Decoupage’s review published on Letterboxd:
Early Spring is two films: one, it's a superb rumination on the disillusionment of corporate salaryman life; and two, it's Ozu's ultimate husband-wife marriage film. The main characters in this movie are tired people. They are tired because they have the same routine every day. They are tired because they are bored and overworked. They are tired because their only child died. This might be the most tired movie in the history of cinema, and that's why its length as Ozu's longest film seems justified. Would a man who cheats on his wife and leaves her and quits his job in 1 hour 30 minutes make for a great movie? Would a man who cheats on his wife and reconciles with her and keeps his job in 1 hour 30 minutes make for a great movie?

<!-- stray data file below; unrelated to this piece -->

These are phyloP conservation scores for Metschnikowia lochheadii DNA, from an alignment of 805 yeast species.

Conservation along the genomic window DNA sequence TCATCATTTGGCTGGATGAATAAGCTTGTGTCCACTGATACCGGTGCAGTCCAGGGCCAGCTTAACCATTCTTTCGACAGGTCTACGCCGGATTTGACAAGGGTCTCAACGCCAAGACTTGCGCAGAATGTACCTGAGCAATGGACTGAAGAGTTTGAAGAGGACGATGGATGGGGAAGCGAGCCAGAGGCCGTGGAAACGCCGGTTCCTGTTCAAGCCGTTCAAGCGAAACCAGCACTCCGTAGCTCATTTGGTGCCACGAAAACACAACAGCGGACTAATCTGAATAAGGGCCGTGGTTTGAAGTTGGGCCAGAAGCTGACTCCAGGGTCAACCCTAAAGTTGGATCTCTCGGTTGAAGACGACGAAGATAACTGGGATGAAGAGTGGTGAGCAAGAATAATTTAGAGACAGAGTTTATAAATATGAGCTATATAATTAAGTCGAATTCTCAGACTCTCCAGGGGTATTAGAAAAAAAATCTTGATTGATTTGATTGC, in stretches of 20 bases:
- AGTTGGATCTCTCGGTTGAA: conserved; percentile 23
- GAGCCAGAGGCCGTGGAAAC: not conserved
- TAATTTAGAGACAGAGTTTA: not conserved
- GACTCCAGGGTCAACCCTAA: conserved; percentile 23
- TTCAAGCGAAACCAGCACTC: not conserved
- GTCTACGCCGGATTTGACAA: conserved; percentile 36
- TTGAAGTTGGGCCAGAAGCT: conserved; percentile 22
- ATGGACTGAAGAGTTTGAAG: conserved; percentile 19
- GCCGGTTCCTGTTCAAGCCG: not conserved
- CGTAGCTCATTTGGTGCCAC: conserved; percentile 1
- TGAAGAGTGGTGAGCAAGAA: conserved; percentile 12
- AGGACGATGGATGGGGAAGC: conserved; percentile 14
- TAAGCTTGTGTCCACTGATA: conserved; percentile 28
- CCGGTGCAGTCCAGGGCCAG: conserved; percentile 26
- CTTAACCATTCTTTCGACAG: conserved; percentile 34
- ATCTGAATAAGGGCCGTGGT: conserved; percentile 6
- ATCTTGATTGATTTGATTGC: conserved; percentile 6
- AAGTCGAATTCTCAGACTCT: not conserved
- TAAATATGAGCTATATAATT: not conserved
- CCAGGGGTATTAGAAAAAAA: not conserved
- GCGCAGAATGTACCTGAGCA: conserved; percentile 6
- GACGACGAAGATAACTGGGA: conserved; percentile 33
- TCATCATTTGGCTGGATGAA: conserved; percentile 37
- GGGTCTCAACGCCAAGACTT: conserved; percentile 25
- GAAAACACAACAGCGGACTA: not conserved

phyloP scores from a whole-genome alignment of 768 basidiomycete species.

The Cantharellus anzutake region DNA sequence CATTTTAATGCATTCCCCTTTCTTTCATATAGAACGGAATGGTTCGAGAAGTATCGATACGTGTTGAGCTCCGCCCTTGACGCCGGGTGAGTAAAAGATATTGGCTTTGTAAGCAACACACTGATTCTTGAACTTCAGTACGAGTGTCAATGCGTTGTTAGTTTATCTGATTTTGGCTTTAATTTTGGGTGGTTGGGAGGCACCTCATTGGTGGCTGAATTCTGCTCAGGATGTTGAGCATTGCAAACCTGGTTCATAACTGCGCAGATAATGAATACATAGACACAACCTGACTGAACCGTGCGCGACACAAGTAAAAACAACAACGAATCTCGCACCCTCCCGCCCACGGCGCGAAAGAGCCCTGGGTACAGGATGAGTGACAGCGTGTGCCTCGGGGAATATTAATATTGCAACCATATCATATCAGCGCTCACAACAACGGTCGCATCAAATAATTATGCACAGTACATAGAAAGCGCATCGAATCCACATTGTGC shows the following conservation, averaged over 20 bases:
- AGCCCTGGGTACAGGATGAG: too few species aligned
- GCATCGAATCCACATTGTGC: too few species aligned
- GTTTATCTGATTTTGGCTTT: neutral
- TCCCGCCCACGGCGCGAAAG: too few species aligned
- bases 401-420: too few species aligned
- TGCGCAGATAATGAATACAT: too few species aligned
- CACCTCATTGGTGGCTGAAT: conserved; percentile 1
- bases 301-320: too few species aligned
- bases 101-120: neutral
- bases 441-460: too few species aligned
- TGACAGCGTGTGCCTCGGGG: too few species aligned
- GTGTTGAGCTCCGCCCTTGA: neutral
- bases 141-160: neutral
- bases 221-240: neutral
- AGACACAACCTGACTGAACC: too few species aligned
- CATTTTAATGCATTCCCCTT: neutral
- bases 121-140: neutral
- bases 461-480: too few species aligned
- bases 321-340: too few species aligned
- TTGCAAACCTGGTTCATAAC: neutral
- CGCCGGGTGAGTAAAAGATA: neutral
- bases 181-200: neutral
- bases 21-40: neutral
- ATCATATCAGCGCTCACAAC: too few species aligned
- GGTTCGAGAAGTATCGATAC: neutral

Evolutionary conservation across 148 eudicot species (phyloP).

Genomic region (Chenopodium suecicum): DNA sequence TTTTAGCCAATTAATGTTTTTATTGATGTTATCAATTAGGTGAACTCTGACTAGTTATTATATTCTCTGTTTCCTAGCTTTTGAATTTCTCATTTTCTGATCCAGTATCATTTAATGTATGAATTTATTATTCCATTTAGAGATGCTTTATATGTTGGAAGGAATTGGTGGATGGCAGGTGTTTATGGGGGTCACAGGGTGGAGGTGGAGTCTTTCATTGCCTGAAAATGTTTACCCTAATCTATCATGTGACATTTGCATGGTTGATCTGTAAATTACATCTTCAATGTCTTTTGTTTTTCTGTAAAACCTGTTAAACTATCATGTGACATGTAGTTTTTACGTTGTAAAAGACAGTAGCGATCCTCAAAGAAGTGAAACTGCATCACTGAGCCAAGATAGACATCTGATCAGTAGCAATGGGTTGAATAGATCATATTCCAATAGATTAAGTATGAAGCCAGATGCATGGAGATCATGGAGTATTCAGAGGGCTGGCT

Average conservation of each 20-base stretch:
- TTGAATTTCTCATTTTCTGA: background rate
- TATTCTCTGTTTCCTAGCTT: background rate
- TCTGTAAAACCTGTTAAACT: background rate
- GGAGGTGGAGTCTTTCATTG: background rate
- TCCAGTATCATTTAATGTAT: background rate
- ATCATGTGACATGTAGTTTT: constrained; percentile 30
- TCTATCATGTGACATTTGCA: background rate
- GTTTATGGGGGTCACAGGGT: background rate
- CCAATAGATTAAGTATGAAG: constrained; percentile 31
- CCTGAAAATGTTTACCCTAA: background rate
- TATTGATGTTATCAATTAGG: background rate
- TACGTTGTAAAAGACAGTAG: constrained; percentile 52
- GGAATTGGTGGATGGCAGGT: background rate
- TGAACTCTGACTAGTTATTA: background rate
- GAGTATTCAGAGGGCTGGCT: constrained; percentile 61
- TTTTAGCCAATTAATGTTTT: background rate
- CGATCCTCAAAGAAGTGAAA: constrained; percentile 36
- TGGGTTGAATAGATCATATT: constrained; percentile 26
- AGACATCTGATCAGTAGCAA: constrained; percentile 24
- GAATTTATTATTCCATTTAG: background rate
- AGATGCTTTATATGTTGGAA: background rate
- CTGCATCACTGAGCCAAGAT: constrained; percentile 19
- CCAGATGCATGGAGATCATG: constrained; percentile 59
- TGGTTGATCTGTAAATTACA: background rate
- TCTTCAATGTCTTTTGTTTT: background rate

Probably not, which is why the exhaustive length here feels earned.
I will never forget the final scenes of this movie, when an old man drinking at a bar tells everyone how he worked for over thirty years to find out he's broke and life was just an empty dream; a handshake that means goodbye and Auld Lang Syne; and possibly the single most moving scene I've ever experienced-- a woman simply looks out the window and says "Ah. Come look at the train."
Late Spring. Early Summer. Tokyo Story. And ... Early Spring? Yes, this film ranks right alongside the Noriko Trilogy among Ozu's greatest achievements.
A masterpiece of world cinema.
Transcendent, life changing film experience.